Earlier this year, I started surfing. One of the things that dramatically helped me maintain my footing was to look ahead. When you’re trying to catch a wave, after you “pop up” on your feet, if you’re looking down at the rushing water, you will just fall down. But if you’re looking ahead at the stable shore, you will magically stay balanced and much more relaxed.
I found this interesting because this same exact tip works for so many other sports: mountain biking, slacklining, canyon driving, traveling rings, you name it!
Mountain Biking: When you’re mountain biking downhill, if you find yourself constantly on the brakes and unable to let go, it’s very likely that you’re looking down right in front of you. Things are going too fast for you to process and you’re scared of what’s ahead, because it’s all coming at you so fast, so you’re going to try to slow yourself down. But if you simply look up and look ahead as far down as you could see, all of a sudden everything will be going much slower and the little details below you don’t matter too much anymore. You will instantly feel like you’re in control and can totally let go the brakes.
Slacklining: When you’re walking on a slackline, the line is always kind of moving and if you look at your feet it is very distracting. But if you gaze ahead it is very calming and centering.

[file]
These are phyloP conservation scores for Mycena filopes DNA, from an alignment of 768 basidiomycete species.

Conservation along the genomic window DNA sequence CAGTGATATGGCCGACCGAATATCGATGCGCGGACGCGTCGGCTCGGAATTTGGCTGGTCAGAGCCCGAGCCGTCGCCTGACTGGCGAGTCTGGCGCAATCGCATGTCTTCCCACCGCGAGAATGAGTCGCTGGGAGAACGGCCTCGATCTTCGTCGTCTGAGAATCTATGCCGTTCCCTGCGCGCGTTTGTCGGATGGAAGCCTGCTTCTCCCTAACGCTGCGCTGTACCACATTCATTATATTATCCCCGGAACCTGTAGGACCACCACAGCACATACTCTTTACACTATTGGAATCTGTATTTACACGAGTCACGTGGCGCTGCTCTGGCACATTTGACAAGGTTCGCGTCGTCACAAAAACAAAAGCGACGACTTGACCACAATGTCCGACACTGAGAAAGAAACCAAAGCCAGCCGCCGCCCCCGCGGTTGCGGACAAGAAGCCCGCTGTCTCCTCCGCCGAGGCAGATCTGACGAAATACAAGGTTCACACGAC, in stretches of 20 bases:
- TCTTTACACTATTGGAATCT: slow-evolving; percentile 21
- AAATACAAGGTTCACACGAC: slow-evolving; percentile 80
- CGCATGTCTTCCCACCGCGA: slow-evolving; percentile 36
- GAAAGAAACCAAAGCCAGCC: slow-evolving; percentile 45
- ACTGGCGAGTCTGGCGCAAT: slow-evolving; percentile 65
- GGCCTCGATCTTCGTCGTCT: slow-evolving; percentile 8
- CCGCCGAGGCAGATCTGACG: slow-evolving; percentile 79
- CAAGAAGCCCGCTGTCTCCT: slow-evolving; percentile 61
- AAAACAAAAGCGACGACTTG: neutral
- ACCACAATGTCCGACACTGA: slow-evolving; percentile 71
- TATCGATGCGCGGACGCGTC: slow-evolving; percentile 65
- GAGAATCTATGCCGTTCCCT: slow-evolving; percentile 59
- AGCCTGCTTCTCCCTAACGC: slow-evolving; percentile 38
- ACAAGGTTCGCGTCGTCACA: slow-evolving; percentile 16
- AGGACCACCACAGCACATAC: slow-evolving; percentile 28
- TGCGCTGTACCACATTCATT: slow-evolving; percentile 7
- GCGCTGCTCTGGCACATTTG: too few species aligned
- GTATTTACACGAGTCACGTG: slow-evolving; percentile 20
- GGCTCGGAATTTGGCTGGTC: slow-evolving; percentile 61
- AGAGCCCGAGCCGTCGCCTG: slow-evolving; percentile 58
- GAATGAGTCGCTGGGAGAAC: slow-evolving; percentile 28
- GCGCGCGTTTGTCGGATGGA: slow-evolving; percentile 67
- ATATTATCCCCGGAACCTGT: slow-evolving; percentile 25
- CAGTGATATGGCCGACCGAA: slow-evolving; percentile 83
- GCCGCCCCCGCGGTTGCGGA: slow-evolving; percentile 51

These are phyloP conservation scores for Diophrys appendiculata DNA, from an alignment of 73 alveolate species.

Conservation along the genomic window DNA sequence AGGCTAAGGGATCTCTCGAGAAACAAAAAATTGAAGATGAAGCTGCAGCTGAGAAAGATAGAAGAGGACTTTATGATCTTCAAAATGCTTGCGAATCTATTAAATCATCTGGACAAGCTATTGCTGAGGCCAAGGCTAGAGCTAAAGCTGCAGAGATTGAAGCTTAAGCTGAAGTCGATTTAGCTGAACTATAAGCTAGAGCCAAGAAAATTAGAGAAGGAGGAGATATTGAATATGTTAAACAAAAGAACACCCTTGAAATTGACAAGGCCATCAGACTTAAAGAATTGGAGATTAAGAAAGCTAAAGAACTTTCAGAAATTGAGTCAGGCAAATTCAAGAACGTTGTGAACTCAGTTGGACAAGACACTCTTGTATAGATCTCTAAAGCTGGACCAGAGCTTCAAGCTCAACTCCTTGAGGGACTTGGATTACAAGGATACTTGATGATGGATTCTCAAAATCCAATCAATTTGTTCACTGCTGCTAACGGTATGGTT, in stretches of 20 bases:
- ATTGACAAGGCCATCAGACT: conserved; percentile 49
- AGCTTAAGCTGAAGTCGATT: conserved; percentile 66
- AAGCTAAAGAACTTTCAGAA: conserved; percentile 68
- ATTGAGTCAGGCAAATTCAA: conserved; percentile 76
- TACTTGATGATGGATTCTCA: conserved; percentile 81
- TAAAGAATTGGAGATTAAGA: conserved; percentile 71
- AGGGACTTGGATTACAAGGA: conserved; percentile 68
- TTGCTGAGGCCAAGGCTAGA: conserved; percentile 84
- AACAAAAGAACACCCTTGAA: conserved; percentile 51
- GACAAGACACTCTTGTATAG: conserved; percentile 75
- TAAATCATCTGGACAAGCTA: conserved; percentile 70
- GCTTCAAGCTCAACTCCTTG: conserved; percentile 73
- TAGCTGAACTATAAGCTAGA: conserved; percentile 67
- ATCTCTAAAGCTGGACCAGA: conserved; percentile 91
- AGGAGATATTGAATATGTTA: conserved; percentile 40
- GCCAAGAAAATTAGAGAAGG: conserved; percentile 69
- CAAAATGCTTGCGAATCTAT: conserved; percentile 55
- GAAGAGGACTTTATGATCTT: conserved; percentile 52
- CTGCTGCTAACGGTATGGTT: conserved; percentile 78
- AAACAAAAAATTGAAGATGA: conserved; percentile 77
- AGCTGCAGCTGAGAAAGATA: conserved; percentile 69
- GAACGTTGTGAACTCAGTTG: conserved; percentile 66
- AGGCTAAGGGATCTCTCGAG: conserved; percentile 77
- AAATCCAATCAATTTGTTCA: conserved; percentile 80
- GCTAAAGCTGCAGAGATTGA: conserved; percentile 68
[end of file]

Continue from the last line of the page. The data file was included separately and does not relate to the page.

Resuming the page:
Traveling Rings: When swinging on the traveling rings, looking up at the top pole naturally gets you out of your head and in the zone. By disconnecting your vision from your surroundings, your body gracefully figures out the motions it needs to take to get to the next ring.
Driving: When you’re canyon driving, you need to be looking ahead as far down the road to as possible to take the proper line. You’ll also be aware of any hazards like fallen rocks or sand way ahead of time.
I feel like all of this is symbolic to life in general.
Looking up, looking ahead, not looking down at the ground… it’s all great for sports, but it’s also true for life! A lot of people get stuck on the tiny trivial details of the present moment without “looking ahead” at the big picture. Even worse is when it takes the form of “drama.” Please don’t give power, energy and attention to drama. It’s a waste of time and soul-sucking. (I try to not even acknowledge it when it is around me so I don’t feed it.) Forget the absolutely trivial things that will be completely irrelevant in a day or two. If we dwell on things that have already happened, things that we cannot change, it creates opportunity for sadness. If we worry about things that are out of our control, we create the opportunity for anxiety.
So look up and ahead at your bright future! Make decisions that are intended for the long term and it will feel calming because it’s helping you reach your goals. That’s all I got for now. I’ll leave you with this quote by Stephen Hawking.